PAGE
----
Accessibility is created in diverse points, the lateral walkways and their peripheral zones, and short sidewalks that facilitate the user’s access. The roadways circulations that surround the site are used to integrate the project to its urban environment.
Symbolic Observation Tower.
The project has a multifunctional monumental cross that serves as an observation tower, an urban and tourism attractive that provides a beautiful panoramic view for visitors. This cross integrates a belfry in its highest point and pretends to become an urban reference point for the whole city.
The design reflects the Caribbean lifestyle, where climate is fully enjoyed by combining interior and exterior spaces, making the most out of the lagoon and ocean views, and the comfort that comes from a relaxed space surrounded by vegetation, shades and ocean breeze.
Nature Public Plaza.
The project is based in the principle of creating public spaces, alternating two interior semi-open patios and two lateral public plazas in which nature is at reach by having vegetation and waterfalls that come from the roof like water curtains, generating spaces that invite you to enter to the temple.
Religious Tourism: Cultural Attractive.
With the incorporation of cultural walkways, spaces for prayer and meditation, and the observation tower the project seeks to attract tourism to the basilica.
Bioclimatic Design: Minimizing Environmental Impact.
The project counts with bioclimatic strategies to achieve an adequate comfort using natural renewable energy; this includes natural cross ventilation, solar protection and thermal isolation. Because of its bioclimatic design oriented to energy savings it avoids the use of mechanical cooling equipment that would imply excessive consumption of energy without even taking into account if the basilica were at its maximum or minimum capacity; By these means the environmental impact and the carbon footprint are reduced. The design responds to a correct and constant flow of ventilation, favoring the pressure difference that generates wind movement throughout all the spaces.
Sustainable Design: Utilizing Renewable Energy.
Natural Cross Ventilation.
Design techniques and elements to achieve natural cross ventilation are incorporated, refreshing all the habitable spaces; this creates an adequate comfort using a renewable natural resource and minimizes the use of mechanical energy to air condition the spaces, achieving a sustainability oriented project.
Habitable spaces correctly oriented with natural diffuse light. The open spaces and the patios indirect sunlight maximize natural sunlight, minimize the use of natural illumination and considerably contribute to energy savings.
Passive Solar Design.
Solar protection, temperature control and interior shading are generated by the roof which consists of a large doubled-skinned insulation deck. The solar radiation in the most vulnerable facades is controlled with latticeworks that prevent solar incidence and allow wind circulation.
Pluvial Water Captation.
A water captation system is proposed for a later use in gardens and green areas, achieving a lower consumption of water, getting the most out of a natural renewable resource and creating a more sustainable building.
Construction Method: Structural System, Based in Traditional Arches.
The structural concept is based on the traditional arches system that has been used in churches for centuries. This system transfers the loads from the roof to the foundations through elements that create big open spaces.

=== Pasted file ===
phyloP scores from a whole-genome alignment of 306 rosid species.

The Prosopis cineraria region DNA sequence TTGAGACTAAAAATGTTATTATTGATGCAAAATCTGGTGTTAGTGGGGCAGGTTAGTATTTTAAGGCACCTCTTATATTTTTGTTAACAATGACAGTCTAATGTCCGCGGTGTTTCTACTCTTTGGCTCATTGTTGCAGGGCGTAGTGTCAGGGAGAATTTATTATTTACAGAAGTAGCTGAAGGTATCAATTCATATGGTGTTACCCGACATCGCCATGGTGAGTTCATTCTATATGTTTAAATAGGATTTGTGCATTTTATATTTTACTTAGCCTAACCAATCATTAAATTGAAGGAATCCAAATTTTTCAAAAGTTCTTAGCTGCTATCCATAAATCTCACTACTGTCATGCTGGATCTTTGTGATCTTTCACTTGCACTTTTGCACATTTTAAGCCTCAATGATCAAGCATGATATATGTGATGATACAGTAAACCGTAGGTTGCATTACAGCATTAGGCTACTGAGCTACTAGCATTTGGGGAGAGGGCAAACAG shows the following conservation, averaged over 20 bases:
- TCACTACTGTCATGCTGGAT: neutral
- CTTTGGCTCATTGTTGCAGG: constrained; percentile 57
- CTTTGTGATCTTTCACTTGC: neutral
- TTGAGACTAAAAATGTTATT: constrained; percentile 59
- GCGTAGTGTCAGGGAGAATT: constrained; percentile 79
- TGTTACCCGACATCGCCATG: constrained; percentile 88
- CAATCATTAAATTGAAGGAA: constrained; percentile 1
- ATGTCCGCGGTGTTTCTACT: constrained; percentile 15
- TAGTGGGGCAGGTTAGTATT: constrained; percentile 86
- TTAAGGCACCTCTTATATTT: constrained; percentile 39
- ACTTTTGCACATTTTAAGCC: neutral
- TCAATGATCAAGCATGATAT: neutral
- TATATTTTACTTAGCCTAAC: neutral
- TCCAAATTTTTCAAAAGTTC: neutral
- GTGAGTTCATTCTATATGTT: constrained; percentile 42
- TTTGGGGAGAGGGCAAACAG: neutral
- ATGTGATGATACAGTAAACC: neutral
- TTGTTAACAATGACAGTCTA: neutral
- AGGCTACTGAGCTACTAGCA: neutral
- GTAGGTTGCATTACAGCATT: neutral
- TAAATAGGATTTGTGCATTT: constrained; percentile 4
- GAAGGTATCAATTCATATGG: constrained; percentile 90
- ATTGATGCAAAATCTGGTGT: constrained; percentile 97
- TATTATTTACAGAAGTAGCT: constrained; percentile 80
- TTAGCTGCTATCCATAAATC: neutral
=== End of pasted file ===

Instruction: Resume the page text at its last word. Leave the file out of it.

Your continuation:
The project is solved with a mixed structural system. The foundation is solved by reinforced concrete pilings which will transfer loads to the rocky subsoil in accordance to soil mechanics studies in depth, capacity and load.
The parking slab that serves as the nave’s and plaza’s floor is a lightweight reinforced concrete grid slab supported by reinforced concrete columns. The lateral structures are made up of two levels of one-way joist and joist filler block slabs supported by reinforced concrete frames.
The main structure is supported by six multiple rigid arches made up of steel trusses with welded box profiles. The roof has a complex form that responds in a dynamic way to the wind’s action, therefore it’s solved by a three-dimensional truss of structural steel profiles covered with double-sheeted aluminum panels with low-density thermoplastic polyurethane core which has thermal isolation properties.
The roof’s surface must allow for an adequate preventive and corrective maintenance without compromising the structure’s integrity both for vibrations as for highly humid and saline weather conditions.
The risk of structural failure caused by accidental average wind actions, turbulence and hurricane winds is minimized by a series of rigorous calculations. The calculations consider the regional valid normativity and the national and international wind design recommendations, focusing on anchor design.
Finish Criteria: Low Cost Maintenance.
Pavement: Regional rock floors or stone quarry for exteriors and porcelain floor tiles for interiors.
Facades: Tempered glass, block walls and paint.
Lining: PVC faux wood stave or aluminum faux wood and thermal isolation multipanel deck.
Installations Criteria: Low Cost Use.
Electrical Installation: micro-turbine energy cogeneration capstone system, 3 pieces of equipment 65 KW each; synchronism and parallelism electric board of simultaneous consumption and low-consumption LED based illumination.
Air Conditioning: Partial, only Museum-Cafeteria and services buildings, 2 chillers 100 Ton each, located on basement. The residual heat produced by the micro-turbines is used for its function.
Pluvial Installation: Rainwater will be collected and storaged for irrigation.
Design Team / Collaboration:
Arq. Victor Sanz Pont
Arq. Sergio Sanz Pont
Eder Jafet Hernández
Mónica Merlín Becerra
Zahzil Sophia Martínez Juárez
Elizabeth Valencia Domínguez
Mauricio Duhart Hernández
Eric Gallegos Merchand
Julio Polanco Reyes
José Miguel Cano
Oscar Sanz Pont
Aviña & Duarte Asociados